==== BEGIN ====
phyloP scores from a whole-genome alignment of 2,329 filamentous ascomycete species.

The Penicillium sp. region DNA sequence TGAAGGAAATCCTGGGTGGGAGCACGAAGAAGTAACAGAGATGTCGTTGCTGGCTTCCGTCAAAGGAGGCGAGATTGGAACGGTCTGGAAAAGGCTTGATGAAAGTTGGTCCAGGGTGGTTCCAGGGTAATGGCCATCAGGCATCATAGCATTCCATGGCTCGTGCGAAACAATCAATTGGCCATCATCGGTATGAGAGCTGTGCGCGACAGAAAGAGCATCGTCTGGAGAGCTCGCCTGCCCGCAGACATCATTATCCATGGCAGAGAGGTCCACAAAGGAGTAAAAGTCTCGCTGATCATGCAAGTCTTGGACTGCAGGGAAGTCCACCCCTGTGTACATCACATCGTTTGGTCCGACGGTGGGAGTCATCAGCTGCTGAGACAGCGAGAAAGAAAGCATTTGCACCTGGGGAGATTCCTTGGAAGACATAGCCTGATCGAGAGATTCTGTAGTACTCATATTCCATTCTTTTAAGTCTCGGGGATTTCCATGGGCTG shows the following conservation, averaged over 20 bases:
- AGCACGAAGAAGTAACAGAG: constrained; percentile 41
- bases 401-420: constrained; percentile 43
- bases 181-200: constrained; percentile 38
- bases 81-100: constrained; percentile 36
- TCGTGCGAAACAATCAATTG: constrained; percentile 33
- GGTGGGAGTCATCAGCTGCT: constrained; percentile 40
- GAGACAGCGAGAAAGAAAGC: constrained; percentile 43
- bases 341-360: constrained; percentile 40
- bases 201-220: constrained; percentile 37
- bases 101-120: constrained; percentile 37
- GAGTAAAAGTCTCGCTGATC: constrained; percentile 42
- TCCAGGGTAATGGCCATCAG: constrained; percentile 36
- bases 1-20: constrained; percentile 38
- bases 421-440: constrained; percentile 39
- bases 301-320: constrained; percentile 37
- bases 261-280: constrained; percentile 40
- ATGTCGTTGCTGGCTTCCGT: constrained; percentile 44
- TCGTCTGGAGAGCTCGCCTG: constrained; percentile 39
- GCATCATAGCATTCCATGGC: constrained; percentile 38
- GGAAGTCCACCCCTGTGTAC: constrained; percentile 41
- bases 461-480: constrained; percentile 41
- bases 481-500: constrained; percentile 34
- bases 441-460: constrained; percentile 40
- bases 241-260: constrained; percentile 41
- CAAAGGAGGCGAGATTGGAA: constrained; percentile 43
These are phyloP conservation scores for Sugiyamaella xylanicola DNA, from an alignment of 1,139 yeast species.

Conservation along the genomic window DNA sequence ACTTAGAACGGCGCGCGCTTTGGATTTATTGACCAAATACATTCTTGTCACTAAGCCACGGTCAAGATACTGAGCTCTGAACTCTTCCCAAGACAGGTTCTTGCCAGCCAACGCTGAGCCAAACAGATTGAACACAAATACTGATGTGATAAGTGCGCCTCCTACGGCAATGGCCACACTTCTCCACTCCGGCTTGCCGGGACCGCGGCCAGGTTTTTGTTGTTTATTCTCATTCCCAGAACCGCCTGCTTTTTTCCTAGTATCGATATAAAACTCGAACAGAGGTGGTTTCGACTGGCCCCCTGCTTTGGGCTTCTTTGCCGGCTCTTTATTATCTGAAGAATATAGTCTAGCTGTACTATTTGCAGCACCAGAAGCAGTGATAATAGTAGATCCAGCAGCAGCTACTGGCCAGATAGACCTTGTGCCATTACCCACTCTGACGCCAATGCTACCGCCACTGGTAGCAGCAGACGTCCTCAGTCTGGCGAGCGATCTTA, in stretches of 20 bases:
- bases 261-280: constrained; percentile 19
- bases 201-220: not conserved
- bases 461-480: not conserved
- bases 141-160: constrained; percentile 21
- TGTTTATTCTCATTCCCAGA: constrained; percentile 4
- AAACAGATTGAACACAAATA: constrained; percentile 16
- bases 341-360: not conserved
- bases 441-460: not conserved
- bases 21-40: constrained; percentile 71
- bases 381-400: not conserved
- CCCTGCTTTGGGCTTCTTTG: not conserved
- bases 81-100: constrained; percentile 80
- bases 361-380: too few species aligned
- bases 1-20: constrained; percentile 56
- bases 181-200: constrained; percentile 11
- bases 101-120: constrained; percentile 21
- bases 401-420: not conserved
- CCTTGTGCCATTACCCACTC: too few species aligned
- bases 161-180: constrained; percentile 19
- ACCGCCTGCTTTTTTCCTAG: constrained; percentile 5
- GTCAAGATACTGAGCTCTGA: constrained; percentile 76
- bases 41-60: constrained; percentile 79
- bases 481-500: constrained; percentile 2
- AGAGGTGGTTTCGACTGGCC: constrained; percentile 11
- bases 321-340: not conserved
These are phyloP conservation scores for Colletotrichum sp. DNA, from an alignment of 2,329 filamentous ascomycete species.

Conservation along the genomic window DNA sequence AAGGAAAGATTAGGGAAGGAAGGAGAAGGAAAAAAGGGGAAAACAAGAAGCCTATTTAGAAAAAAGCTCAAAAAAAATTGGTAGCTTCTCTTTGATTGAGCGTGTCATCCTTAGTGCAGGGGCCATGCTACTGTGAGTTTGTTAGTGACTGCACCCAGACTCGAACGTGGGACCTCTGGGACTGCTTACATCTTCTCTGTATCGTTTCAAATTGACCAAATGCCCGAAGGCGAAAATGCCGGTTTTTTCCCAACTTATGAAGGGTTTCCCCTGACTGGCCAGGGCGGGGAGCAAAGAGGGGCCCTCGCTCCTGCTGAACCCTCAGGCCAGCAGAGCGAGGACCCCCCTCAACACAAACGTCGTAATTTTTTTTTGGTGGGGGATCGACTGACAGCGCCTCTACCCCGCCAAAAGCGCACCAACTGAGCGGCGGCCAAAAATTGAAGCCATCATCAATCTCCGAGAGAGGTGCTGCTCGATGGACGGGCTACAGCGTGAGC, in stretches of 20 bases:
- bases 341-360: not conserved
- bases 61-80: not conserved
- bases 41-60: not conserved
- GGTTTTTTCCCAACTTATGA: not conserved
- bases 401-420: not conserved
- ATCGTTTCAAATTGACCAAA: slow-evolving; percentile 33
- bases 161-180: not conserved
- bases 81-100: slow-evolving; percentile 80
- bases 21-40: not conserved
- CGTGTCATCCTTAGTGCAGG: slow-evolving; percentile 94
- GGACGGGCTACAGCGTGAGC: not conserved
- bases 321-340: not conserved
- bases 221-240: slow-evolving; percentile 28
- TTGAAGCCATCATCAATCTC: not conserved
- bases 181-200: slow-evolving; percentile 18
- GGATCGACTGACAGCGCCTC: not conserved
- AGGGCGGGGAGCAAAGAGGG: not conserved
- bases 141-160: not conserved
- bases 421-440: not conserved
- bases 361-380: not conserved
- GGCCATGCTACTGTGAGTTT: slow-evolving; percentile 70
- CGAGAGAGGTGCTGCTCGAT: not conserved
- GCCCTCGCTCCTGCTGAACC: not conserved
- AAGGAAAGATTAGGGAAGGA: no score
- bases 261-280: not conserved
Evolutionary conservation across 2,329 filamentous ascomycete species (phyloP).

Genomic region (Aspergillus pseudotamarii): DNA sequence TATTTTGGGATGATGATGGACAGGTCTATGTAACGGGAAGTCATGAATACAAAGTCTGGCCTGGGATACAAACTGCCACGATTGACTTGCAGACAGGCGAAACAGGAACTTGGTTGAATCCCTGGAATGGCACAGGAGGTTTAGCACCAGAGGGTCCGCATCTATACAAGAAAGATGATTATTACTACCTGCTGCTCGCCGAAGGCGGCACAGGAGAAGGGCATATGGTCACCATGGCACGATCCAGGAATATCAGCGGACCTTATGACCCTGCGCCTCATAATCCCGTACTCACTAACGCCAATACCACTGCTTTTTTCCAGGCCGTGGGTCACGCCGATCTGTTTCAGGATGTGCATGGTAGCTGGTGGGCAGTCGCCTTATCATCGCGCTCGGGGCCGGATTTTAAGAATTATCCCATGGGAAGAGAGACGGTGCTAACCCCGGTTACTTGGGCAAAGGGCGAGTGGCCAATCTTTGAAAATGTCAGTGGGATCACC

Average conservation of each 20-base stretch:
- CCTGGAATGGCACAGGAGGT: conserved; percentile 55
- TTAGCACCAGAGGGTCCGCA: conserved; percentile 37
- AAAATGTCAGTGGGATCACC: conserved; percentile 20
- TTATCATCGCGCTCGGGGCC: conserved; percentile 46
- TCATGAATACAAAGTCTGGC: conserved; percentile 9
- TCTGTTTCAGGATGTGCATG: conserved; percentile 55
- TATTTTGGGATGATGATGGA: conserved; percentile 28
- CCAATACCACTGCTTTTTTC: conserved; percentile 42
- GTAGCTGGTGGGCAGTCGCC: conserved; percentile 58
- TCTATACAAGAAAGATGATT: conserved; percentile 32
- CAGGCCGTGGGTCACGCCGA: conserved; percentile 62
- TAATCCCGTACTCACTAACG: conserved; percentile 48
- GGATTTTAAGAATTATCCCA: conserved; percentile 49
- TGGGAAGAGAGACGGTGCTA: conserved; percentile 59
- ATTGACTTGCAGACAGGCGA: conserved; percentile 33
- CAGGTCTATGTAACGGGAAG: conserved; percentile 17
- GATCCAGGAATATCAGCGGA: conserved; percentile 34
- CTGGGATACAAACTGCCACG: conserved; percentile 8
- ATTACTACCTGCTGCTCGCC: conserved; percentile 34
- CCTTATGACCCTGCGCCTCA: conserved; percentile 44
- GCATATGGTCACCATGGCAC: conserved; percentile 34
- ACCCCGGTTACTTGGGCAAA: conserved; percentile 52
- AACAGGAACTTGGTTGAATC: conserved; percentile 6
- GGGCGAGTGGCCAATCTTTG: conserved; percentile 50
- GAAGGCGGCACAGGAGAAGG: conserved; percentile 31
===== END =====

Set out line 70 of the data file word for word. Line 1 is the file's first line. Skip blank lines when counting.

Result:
- TTGAAGCCATCATCAATCTC: not conserved